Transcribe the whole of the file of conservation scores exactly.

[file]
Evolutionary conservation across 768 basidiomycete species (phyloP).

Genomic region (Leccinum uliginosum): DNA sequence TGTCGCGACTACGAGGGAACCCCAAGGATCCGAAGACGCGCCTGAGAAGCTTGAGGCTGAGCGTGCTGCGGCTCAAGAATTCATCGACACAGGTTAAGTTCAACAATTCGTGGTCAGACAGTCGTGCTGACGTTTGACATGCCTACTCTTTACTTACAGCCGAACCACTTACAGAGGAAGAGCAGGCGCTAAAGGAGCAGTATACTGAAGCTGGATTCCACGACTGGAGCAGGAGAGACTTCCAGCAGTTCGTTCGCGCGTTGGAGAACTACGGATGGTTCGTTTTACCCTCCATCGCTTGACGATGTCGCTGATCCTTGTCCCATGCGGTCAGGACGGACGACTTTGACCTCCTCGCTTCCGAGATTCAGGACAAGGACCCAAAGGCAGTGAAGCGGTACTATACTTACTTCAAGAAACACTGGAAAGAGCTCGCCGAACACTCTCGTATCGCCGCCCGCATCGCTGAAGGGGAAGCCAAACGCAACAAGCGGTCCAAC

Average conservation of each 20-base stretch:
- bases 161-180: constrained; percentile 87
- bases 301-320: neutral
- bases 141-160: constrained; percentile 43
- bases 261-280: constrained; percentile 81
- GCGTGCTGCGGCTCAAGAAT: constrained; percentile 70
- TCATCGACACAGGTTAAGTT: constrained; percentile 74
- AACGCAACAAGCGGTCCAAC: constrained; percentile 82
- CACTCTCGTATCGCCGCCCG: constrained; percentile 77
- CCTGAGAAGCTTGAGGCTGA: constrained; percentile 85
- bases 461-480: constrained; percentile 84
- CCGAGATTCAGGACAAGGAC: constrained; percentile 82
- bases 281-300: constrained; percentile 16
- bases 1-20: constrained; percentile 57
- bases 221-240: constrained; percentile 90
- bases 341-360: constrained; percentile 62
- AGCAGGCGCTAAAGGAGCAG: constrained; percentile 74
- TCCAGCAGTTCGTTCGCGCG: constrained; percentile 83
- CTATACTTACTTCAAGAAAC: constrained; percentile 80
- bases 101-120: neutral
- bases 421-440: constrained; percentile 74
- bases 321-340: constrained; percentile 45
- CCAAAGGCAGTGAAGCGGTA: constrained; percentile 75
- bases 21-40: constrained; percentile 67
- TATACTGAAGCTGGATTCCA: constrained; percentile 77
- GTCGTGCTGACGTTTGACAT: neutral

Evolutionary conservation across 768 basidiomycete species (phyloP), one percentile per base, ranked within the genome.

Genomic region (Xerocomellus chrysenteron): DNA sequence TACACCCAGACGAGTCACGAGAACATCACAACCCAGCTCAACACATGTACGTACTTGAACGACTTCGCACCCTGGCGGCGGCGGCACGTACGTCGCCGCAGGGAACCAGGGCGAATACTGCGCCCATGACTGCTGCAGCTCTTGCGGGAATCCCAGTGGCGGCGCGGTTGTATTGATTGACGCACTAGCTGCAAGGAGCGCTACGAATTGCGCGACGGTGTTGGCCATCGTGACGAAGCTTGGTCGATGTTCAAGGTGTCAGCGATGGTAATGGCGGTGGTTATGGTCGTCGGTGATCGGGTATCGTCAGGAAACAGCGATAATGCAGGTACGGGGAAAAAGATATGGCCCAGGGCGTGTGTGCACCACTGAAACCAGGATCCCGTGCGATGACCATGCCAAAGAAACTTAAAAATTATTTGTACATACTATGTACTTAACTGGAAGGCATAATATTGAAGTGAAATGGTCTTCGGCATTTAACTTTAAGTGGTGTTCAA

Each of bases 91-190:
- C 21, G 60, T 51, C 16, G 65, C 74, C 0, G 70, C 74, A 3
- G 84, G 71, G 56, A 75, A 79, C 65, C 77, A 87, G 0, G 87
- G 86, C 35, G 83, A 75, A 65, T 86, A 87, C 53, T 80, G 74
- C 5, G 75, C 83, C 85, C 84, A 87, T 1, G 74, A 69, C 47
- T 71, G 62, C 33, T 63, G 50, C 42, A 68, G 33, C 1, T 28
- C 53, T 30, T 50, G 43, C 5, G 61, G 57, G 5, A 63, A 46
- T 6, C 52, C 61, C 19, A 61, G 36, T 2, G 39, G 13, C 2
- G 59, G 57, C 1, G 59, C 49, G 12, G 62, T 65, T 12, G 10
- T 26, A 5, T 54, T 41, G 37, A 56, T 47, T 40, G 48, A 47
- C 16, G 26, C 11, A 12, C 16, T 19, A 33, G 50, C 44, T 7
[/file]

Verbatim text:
Evolutionary conservation across 768 basidiomycete species (phyloP).

Genomic region (Leccinum uliginosum): DNA sequence TGTCGCGACTACGAGGGAACCCCAAGGATCCGAAGACGCGCCTGAGAAGCTTGAGGCTGAGCGTGCTGCGGCTCAAGAATTCATCGACACAGGTTAAGTTCAACAATTCGTGGTCAGACAGTCGTGCTGACGTTTGACATGCCTACTCTTTACTTACAGCCGAACCACTTACAGAGGAAGAGCAGGCGCTAAAGGAGCAGTATACTGAAGCTGGATTCCACGACTGGAGCAGGAGAGACTTCCAGCAGTTCGTTCGCGCGTTGGAGAACTACGGATGGTTCGTTTTACCCTCCATCGCTTGACGATGTCGCTGATCCTTGTCCCATGCGGTCAGGACGGACGACTTTGACCTCCTCGCTTCCGAGATTCAGGACAAGGACCCAAAGGCAGTGAAGCGGTACTATACTTACTTCAAGAAACACTGGAAAGAGCTCGCCGAACACTCTCGTATCGCCGCCCGCATCGCTGAAGGGGAAGCCAAACGCAACAAGCGGTCCAAC

Average conservation of each 20-base stretch:
- bases 161-180: constrained; percentile 87
- bases 301-320: neutral
- bases 141-160: constrained; percentile 43
- bases 261-280: constrained; percentile 81
- GCGTGCTGCGGCTCAAGAAT: constrained; percentile 70
- TCATCGACACAGGTTAAGTT: constrained; percentile 74
- AACGCAACAAGCGGTCCAAC: constrained; percentile 82
- CACTCTCGTATCGCCGCCCG: constrained; percentile 77
- CCTGAGAAGCTTGAGGCTGA: constrained; percentile 85
- bases 461-480: constrained; percentile 84
- CCGAGATTCAGGACAAGGAC: constrained; percentile 82
- bases 281-300: constrained; percentile 16
- bases 1-20: constrained; percentile 57
- bases 221-240: constrained; percentile 90
- bases 341-360: constrained; percentile 62
- AGCAGGCGCTAAAGGAGCAG: constrained; percentile 74
- TCCAGCAGTTCGTTCGCGCG: constrained; percentile 83
- CTATACTTACTTCAAGAAAC: constrained; percentile 80
- bases 101-120: neutral
- bases 421-440: constrained; percentile 74
- bases 321-340: constrained; percentile 45
- CCAAAGGCAGTGAAGCGGTA: constrained; percentile 75
- bases 21-40: constrained; percentile 67
- TATACTGAAGCTGGATTCCA: constrained; percentile 77
- GTCGTGCTGACGTTTGACAT: neutral

Evolutionary conservation across 768 basidiomycete species (phyloP), one percentile per base, ranked within the genome.

Genomic region (Xerocomellus chrysenteron): DNA sequence TACACCCAGACGAGTCACGAGAACATCACAACCCAGCTCAACACATGTACGTACTTGAACGACTTCGCACCCTGGCGGCGGCGGCACGTACGTCGCCGCAGGGAACCAGGGCGAATACTGCGCCCATGACTGCTGCAGCTCTTGCGGGAATCCCAGTGGCGGCGCGGTTGTATTGATTGACGCACTAGCTGCAAGGAGCGCTACGAATTGCGCGACGGTGTTGGCCATCGTGACGAAGCTTGGTCGATGTTCAAGGTGTCAGCGATGGTAATGGCGGTGGTTATGGTCGTCGGTGATCGGGTATCGTCAGGAAACAGCGATAATGCAGGTACGGGGAAAAAGATATGGCCCAGGGCGTGTGTGCACCACTGAAACCAGGATCCCGTGCGATGACCATGCCAAAGAAACTTAAAAATTATTTGTACATACTATGTACTTAACTGGAAGGCATAATATTGAAGTGAAATGGTCTTCGGCATTTAACTTTAAGTGGTGTTCAA

Each of bases 91-190:
- C 21, G 60, T 51, C 16, G 65, C 74, C 0, G 70, C 74, A 3
- G 84, G 71, G 56, A 75, A 79, C 65, C 77, A 87, G 0, G 87
- G 86, C 35, G 83, A 75, A 65, T 86, A 87, C 53, T 80, G 74
- C 5, G 75, C 83, C 85, C 84, A 87, T 1, G 74, A 69, C 47
- T 71, G 62, C 33, T 63, G 50, C 42, A 68, G 33, C 1, T 28
- C 53, T 30, T 50, G 43, C 5, G 61, G 57, G 5, A 63, A 46
- T 6, C 52, C 61, C 19, A 61, G 36, T 2, G 39, G 13, C 2
- G 59, G 57, C 1, G 59, C 49, G 12, G 62, T 65, T 12, G 10
- T 26, A 5, T 54, T 41, G 37, A 56, T 47, T 40, G 48, A 47
- C 16, G 26, C 11, A 12, C 16, T 19, A 33, G 50, C 44, T 7